Cyber Threat Alert

Zoom Video Conferencing and COVID-19

Zoom (a video conferencing service), whose recent increase in use has skyrocketed as a result of COVID-19 remote work, is saving us from telephone conference calls and instead, allowing us to see work colleagues, clients, teachers and fellow students in real-time on our device screens.

Now, Zoom is advising its users to check their privacy and security settings before merely jumping on board. 

Why This MaTters

The users of new technology need to ensure that privacy and security settings are correctly configured before they begin using the product or service.

Hijackers will not be given access to Zoom meetings once users configure the proper privacy and security settings.

Zoom continues to evolve, taking on board the surge in volume and sensitive data being shared on its platform, making necessary adjustments to its privacy and security policies once problems are discovered.


Zoom offers reliable, easy-to-use alternatives for videoconferencing during COVID-19 remote work and education. Businesses, organizations, and schools are quickly relying on Zoom during the coronavirus outbreak. Sign up for free, login, and go.

As with all new technology, users need to take precautions to ensure privacy and security on Zoom.
If you are not practicing good cyber hygiene, you may have a problem. The Zoom website has an entire section dedicated to COVID-19 with blog posts on how to stay secure when using Zoom. If you have not followed their guidance, you may be vulnerable.


Unfortunately, the FBI has received multiple reports of Zoombombing. Internet trolls are hijacking and disrupting public Zoom meetings using the screen-sharing feature to project graphic content to conference participants, forcing some hosts to shut down their events.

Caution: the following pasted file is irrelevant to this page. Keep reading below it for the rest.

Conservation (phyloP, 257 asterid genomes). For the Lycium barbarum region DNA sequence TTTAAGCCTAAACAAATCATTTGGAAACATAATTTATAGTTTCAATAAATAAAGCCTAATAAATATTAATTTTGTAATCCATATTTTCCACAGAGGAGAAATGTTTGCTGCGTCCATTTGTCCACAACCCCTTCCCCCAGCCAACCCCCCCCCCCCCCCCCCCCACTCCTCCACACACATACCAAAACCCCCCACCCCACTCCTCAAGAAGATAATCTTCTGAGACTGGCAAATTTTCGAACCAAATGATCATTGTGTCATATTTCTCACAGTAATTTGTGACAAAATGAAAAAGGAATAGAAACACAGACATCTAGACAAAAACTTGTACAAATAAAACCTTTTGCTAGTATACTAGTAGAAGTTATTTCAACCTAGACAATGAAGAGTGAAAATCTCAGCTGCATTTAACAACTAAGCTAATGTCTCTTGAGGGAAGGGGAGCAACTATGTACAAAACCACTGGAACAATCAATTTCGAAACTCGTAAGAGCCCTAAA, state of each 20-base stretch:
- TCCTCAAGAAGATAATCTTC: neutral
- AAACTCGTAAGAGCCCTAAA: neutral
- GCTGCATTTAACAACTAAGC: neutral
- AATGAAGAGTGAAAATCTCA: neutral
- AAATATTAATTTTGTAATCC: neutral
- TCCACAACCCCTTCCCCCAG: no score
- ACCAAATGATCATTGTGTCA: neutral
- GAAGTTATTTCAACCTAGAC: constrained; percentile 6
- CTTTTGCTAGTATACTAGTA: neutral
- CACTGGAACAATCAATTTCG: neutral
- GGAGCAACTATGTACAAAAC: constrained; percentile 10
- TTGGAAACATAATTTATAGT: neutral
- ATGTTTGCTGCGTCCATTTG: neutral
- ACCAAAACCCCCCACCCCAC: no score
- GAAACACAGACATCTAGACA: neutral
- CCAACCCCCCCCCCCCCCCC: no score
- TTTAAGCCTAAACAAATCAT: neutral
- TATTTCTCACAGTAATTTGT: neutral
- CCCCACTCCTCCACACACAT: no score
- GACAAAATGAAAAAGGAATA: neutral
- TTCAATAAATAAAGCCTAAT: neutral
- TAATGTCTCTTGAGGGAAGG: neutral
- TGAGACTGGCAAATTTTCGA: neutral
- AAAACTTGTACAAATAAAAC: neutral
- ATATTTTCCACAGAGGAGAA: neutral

New York Attorney General

The New York Attorney General contacted Zoom stating that it is “an essential and valuable communications platform” but expressing concerns about security vulnerabilities that could enable malicious third parties to gain surreptitious access to consumer webcams as well as their ability to adapt to the recent surge in volume and sensitivity of data being passed through its network.

Zoom updated its privacy policy after users reported concerns, and the CEO, Eric Yuan, posted a link on Twitter to a company blog about the policy. Mr. Yuan confirms that Zoom takes its users’ privacy, security, and trust extremely seriously while helping hospitals, universities, schools, and other businesses around the world stay connected and operational.

Data Sharing

In late March 2020, Motherboard reported that software inside the Zoom iPhone app sent users’ device data to Facebook without making this practice clear to users.

Zoom’s CEO apologized for the oversight and confirmed Zoom’s commitment to protect and not track or sell users’ data. Zoom removed the tracking software once they learned that Facebook was collecting unnecessary device data and that it did not include personal user information (now verified by Motherboard).